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Helping my teenage daughter to make friends at school

(3 Posts)
CornwallMum107 Thu 13-Dec-18 13:38:18

DD is 14 years old and at boarding school. She's always been quiet but has always made friends. She's been at senior school for just over a year but has been struggling to feel part of it all. She loves the school and everything about it, even her fellow pupils, so is adamant she doesn't want to change schools. She just says she feels like she doesn't quite fit and that she's got herself into such a vicious circle that its becoming a bit of a blocker trying to fit in. She's very clear she's not being bullied etc but just wants to "make it work for me" (her words). She's asked if she can see "someone" to help her break her negative feelings as she feels strongly that this is the problem. Can anyone recommend someone/organisation to help her? We have had long conversations about it all and the school is working hard to try and help her (introduced to the school counsellor etc) but she has identified that its something in her that's making it difficult rather than the environment as such. She would like to be able to work through things to break the vicious cycle she's got herself into. We're very proud of her being so mature about asking for help and want to try and give her every support we can. I have always encouraged our children to open up about emotional and mental issues and not to feel ashamed about it so feel its really important we explore all our external options with her. Can anyone recommend an organisation/individual who might be able to help her? Thanks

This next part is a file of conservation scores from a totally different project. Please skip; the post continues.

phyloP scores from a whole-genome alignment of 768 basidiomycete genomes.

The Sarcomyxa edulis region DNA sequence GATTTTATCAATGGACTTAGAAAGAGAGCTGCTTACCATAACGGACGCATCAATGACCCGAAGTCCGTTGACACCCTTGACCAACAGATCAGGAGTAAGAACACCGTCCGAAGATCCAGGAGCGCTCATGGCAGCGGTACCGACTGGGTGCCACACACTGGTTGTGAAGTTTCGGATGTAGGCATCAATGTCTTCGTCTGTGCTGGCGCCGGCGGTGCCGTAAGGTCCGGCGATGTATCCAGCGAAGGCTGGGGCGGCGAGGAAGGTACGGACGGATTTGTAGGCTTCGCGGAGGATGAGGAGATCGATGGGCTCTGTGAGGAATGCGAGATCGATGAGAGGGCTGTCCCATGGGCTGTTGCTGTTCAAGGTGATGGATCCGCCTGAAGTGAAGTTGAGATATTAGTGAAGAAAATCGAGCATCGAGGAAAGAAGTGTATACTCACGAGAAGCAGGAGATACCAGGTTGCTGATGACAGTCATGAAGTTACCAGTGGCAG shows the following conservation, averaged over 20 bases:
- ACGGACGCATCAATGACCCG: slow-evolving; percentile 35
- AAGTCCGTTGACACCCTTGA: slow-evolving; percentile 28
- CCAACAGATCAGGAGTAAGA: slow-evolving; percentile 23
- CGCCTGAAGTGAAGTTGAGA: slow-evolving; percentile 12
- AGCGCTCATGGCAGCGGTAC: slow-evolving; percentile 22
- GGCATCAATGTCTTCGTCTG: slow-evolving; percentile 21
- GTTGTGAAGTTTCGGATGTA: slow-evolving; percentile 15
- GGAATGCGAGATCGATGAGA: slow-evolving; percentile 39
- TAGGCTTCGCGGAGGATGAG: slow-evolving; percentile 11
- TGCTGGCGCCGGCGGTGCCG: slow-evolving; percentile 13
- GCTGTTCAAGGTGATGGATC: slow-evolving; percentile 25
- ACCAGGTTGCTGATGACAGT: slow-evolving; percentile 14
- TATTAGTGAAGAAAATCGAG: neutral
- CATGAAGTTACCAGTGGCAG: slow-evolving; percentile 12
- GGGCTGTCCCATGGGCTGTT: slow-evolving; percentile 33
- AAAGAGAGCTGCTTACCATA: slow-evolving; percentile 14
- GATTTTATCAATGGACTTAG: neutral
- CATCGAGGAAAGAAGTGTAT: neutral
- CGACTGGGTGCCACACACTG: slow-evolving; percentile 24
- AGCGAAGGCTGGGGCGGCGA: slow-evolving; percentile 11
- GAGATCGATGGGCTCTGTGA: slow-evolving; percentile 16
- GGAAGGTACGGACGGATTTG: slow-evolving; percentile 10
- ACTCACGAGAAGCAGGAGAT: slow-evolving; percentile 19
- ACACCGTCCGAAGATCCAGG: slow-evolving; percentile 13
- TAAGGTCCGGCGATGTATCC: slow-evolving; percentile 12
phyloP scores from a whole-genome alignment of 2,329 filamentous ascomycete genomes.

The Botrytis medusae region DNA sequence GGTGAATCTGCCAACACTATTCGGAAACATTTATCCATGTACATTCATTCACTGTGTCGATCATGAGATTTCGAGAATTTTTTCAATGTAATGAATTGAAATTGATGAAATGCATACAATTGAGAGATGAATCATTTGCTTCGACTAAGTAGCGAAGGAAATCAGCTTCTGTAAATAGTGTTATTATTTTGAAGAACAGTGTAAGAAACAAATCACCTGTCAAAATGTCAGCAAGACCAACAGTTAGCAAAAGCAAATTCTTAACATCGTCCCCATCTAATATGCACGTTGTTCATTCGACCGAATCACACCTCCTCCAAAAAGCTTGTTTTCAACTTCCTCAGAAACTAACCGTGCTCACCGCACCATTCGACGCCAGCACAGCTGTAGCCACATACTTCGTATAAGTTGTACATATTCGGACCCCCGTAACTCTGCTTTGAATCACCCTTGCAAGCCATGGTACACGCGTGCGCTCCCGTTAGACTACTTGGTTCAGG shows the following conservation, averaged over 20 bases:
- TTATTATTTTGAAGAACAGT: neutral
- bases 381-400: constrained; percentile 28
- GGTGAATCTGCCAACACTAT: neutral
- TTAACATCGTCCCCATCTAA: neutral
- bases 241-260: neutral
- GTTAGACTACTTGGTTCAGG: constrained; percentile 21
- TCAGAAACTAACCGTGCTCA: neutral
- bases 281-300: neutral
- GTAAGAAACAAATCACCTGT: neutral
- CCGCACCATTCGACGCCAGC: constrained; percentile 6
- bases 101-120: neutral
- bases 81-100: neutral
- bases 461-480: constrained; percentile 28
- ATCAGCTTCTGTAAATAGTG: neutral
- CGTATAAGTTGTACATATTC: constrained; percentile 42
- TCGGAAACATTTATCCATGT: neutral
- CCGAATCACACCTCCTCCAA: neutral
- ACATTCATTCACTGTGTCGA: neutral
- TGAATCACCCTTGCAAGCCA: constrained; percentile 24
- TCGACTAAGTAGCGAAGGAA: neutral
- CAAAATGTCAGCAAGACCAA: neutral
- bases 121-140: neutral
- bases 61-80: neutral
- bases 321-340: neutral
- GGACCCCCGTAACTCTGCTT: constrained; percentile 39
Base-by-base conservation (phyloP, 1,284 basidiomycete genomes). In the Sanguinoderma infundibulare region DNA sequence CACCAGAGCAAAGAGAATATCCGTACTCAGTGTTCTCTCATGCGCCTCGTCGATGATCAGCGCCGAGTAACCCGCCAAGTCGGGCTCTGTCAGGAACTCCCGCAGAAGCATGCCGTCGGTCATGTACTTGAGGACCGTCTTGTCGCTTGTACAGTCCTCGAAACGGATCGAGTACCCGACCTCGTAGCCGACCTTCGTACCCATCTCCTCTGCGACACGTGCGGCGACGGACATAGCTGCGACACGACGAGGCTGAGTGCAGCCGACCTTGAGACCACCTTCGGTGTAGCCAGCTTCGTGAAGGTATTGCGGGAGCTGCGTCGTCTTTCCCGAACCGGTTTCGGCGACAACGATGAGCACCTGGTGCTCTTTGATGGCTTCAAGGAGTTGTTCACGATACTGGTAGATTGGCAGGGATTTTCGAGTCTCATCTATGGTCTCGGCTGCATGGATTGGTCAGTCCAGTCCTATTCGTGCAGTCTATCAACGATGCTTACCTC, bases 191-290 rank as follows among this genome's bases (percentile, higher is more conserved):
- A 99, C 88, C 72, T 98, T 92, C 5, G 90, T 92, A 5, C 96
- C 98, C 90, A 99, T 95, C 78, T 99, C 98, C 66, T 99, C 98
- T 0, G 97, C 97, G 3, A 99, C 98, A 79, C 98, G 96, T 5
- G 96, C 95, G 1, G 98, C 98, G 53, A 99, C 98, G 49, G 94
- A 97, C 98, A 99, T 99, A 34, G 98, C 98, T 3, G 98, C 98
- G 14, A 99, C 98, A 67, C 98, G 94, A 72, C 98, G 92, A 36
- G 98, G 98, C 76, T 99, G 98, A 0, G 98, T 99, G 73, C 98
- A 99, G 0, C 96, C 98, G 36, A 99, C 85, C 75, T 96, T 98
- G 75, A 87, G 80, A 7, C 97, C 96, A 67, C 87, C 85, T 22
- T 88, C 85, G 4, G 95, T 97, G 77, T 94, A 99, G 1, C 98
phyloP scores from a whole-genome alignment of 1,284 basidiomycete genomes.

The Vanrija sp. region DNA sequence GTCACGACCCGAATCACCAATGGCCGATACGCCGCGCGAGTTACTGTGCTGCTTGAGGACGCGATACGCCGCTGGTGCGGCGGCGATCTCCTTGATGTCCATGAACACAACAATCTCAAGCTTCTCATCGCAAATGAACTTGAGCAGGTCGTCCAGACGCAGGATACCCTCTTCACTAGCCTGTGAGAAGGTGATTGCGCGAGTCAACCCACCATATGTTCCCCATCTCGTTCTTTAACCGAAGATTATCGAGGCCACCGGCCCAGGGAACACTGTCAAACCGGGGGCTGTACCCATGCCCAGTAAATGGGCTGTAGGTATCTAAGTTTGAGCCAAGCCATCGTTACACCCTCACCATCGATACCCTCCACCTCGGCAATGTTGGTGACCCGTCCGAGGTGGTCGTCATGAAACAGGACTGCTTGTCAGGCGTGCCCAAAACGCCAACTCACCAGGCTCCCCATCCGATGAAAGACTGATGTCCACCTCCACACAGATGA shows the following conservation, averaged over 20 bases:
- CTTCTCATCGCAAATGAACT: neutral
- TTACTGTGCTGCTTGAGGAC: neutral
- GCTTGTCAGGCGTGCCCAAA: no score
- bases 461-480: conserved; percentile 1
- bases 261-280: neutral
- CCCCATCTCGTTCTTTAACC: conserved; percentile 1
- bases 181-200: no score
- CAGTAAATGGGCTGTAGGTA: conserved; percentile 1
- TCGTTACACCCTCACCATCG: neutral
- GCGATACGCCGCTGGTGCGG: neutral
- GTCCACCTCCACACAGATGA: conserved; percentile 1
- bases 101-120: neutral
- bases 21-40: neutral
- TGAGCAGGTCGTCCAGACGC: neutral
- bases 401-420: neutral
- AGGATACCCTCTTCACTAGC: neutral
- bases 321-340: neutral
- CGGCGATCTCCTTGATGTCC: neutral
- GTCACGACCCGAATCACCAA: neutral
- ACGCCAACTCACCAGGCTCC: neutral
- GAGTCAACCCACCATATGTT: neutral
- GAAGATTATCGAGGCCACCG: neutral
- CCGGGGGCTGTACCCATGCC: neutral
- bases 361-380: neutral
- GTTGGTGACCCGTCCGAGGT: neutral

pippistrelle Thu 13-Dec-18 13:51:54

I have to say I'm reading this and thinking that it doesn't quite add up. I find it hard to believe that she loves the school, everything about it and her peers without feeling that she fits in. But, clearly, something's troubling her and she want someone to talk to about it..

14 year olds can be strange, secretive people struggling to find their place in the world, or just struggling to work out who they are. They don't necessarily wish to share the details with their parents.

In your place, I think I'd be looking for a counsellor with expertise in helping young people.

The British Association for Counselling and Psychotherapy website has a directory which might make a useful starting point.

JiltedJohnsJulie Thu 13-Dec-18 19:59:27

Every thing that Pippistrelle says.

I thought the book untangled might help too smile

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